By Shahira Amin, for CNN August 3, 2011 -- Updated 1042 GMT
Editor's note: Shahira Amin was deputy head of Egyptian state-run Nile TV -- and one of its senior anchors. After 22 years with the network, angered by its censorship of the Egyptian revolution, she quit on February 3 2011.
Cairo, Egypt (CNN) -- When Iman Abdella steps out of a black-and-white Cairo taxi in Haggana, residents of the impoverished quarter rush to greet her with jubilant cries and trilling zaghareet.
"Alf marhaba (welcome a thousand times)," cries Soad Bekheit, a shabbily dressed mother of four, opening her arms to embrace the familiar visitor. "It's as if the Prophet himself has visited us today."
For the families in this desolate ghetto, one of Cairo's poorest, a visit from this chubby woman in a traditional Islamic head scarf means they will not have to go to sleep on an empty stomach -- at least, not tonight.
Abdella is on one of her charity missions -- part of her work as a devoted member of the Muslim Sisterhood, the female division of the Muslim Brotherhood, Egypt's oldest and largest opposition group.
She visits Haggana at least twice a month to distribute relief bags among the needy families: "I have been doing charity work ever since I joined the group 17 years ago as a student at Al Azhar University," she says.
Each bag contains a frozen chicken, a kilo of sugar, a bag of rice, flour and a pack of lentils.
"It's not much," she says. "But I hope to be back with more before Ramadan."
The Muslim fasting month -- just round the corner -- is traditionally a time of "zakat" or alms-giving.
"People in this neighborhood need basic necessities," Abdella says. "Residents in slum areas like Haggana have long been forgotten ... that is why we had a revolution.
"The mass uprising in January was about social justice and giving people back their dignity."
For years, the Islamist Muslim Brotherhood movement has won over Egypt's poor and working classes with charity work -- stepping in to provide many of the services that the former government did not provide, like subsidized healthcare.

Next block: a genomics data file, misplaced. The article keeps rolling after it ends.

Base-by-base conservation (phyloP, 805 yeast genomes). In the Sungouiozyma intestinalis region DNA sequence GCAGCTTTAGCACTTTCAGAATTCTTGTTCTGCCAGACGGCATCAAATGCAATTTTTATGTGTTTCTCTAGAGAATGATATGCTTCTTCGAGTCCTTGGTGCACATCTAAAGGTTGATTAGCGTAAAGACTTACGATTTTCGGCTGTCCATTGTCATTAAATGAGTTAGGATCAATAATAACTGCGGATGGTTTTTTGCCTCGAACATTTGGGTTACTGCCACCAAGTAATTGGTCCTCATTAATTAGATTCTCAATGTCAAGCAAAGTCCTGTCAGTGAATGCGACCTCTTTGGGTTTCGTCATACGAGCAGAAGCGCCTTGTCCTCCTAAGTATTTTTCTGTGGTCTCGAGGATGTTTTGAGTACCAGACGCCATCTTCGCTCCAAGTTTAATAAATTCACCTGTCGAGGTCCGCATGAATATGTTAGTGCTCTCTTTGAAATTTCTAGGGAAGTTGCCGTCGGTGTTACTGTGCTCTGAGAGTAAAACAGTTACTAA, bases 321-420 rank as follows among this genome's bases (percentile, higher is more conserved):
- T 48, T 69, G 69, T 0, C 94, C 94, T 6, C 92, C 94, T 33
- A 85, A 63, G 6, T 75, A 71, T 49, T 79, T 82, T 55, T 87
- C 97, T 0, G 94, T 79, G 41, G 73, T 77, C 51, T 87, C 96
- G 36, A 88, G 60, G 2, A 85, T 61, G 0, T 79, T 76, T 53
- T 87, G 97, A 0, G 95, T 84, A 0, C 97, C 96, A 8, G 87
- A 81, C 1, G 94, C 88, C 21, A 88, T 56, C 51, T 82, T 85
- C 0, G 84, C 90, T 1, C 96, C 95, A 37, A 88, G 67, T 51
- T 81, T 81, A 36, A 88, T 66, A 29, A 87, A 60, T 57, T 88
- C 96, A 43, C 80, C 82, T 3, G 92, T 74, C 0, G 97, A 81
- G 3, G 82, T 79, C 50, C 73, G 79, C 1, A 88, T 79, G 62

And the women of the Sisterhood (the name for female members of the Brotherhood) have traditionally been more involved in welfare activities than their male counterparts.
These range from small-scale social work like organizing the collection and distribution of alms to building mosques and schools. The Islamists have also established numerous benevolent institutions such as hospitals, pharmacies and clinics targeting Egypt's downtrodden and forgotten.
The Sisterhood's charity work has, for years continued to attract new recruits from across the country -- particularly vulnerable unemployed youths -- allowing the movement to steadily gain strength despite long years of suppression under former President Hosni Mubarak's regime.
"We look for assertiveness and leadership skills in our new members," says Abdella. New recruits commonly hail from university campuses, mosques and trade unions.
Originally founded in 1928 as an Islamic charitable social movement, the Muslim Brotherhood or "Ikhwan" became politicized some years later.
The organization sought to rid Egypt of British rule after World War I and rejected Western influence. The group, which has strong links to Hamas in Gaza and offshoots in many Muslim countries, has worked largely through peaceful methods to attain the long-desired goal of creating a state ruled by Islamic law or Sharia.
More radical members of the Ikhwan, who often take their lead from Sayed Kotb, a leading member of the Brotherhood in the 1950s have in the past advocated jihad against what Kotb described as "ignorant societies in need of transformation."
Despite renouncing violence in the 1970s, the movement was banned from politics under Mubarak. Its members could only run in previous parliamentary elections as independent candidates, and is the only opposition that did well.
In recent years -- and increasingly so since the January mass uprisings -- the Ikhwan have tried to shake off their past fundamentalist image and sell themselves as moderates and reformists.